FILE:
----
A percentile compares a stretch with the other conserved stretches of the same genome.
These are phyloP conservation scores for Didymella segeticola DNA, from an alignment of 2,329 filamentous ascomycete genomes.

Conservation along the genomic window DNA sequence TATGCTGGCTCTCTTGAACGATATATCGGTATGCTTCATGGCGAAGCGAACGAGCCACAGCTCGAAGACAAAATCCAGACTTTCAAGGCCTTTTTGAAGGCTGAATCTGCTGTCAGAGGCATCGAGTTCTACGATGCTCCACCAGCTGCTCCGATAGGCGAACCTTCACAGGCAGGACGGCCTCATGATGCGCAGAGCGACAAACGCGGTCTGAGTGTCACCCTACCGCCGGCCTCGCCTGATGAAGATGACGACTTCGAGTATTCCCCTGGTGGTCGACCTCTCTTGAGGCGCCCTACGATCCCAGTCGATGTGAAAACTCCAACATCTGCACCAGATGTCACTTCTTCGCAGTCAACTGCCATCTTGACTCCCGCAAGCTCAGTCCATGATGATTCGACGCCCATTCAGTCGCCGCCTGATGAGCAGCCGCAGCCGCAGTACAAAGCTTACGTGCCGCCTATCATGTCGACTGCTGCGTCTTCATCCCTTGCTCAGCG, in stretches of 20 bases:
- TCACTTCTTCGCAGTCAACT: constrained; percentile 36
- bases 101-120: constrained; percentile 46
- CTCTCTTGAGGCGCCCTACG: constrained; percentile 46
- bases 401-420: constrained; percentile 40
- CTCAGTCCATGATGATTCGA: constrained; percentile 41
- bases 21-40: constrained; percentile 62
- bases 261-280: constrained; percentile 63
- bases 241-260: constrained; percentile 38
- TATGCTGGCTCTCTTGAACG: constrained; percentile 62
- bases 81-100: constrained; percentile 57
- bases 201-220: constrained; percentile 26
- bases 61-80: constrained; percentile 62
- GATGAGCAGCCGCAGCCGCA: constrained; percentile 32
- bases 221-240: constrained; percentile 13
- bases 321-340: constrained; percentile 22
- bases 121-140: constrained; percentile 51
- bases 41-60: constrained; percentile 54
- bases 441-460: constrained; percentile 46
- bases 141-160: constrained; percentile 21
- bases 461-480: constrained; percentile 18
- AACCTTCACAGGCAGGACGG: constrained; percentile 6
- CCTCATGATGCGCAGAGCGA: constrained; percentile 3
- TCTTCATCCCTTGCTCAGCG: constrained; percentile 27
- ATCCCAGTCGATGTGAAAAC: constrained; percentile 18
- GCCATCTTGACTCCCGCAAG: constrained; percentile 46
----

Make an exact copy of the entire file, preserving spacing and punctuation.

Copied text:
A percentile compares a stretch with the other conserved stretches of the same genome.
These are phyloP conservation scores for Didymella segeticola DNA, from an alignment of 2,329 filamentous ascomycete genomes.

Conservation along the genomic window DNA sequence TATGCTGGCTCTCTTGAACGATATATCGGTATGCTTCATGGCGAAGCGAACGAGCCACAGCTCGAAGACAAAATCCAGACTTTCAAGGCCTTTTTGAAGGCTGAATCTGCTGTCAGAGGCATCGAGTTCTACGATGCTCCACCAGCTGCTCCGATAGGCGAACCTTCACAGGCAGGACGGCCTCATGATGCGCAGAGCGACAAACGCGGTCTGAGTGTCACCCTACCGCCGGCCTCGCCTGATGAAGATGACGACTTCGAGTATTCCCCTGGTGGTCGACCTCTCTTGAGGCGCCCTACGATCCCAGTCGATGTGAAAACTCCAACATCTGCACCAGATGTCACTTCTTCGCAGTCAACTGCCATCTTGACTCCCGCAAGCTCAGTCCATGATGATTCGACGCCCATTCAGTCGCCGCCTGATGAGCAGCCGCAGCCGCAGTACAAAGCTTACGTGCCGCCTATCATGTCGACTGCTGCGTCTTCATCCCTTGCTCAGCG, in stretches of 20 bases:
- TCACTTCTTCGCAGTCAACT: constrained; percentile 36
- bases 101-120: constrained; percentile 46
- CTCTCTTGAGGCGCCCTACG: constrained; percentile 46
- bases 401-420: constrained; percentile 40
- CTCAGTCCATGATGATTCGA: constrained; percentile 41
- bases 21-40: constrained; percentile 62
- bases 261-280: constrained; percentile 63
- bases 241-260: constrained; percentile 38
- TATGCTGGCTCTCTTGAACG: constrained; percentile 62
- bases 81-100: constrained; percentile 57
- bases 201-220: constrained; percentile 26
- bases 61-80: constrained; percentile 62
- GATGAGCAGCCGCAGCCGCA: constrained; percentile 32
- bases 221-240: constrained; percentile 13
- bases 321-340: constrained; percentile 22
- bases 121-140: constrained; percentile 51
- bases 41-60: constrained; percentile 54
- bases 441-460: constrained; percentile 46
- bases 141-160: constrained; percentile 21
- bases 461-480: constrained; percentile 18
- AACCTTCACAGGCAGGACGG: constrained; percentile 6
- CCTCATGATGCGCAGAGCGA: constrained; percentile 3
- TCTTCATCCCTTGCTCAGCG: constrained; percentile 27
- ATCCCAGTCGATGTGAAAAC: constrained; percentile 18
- GCCATCTTGACTCCCGCAAG: constrained; percentile 46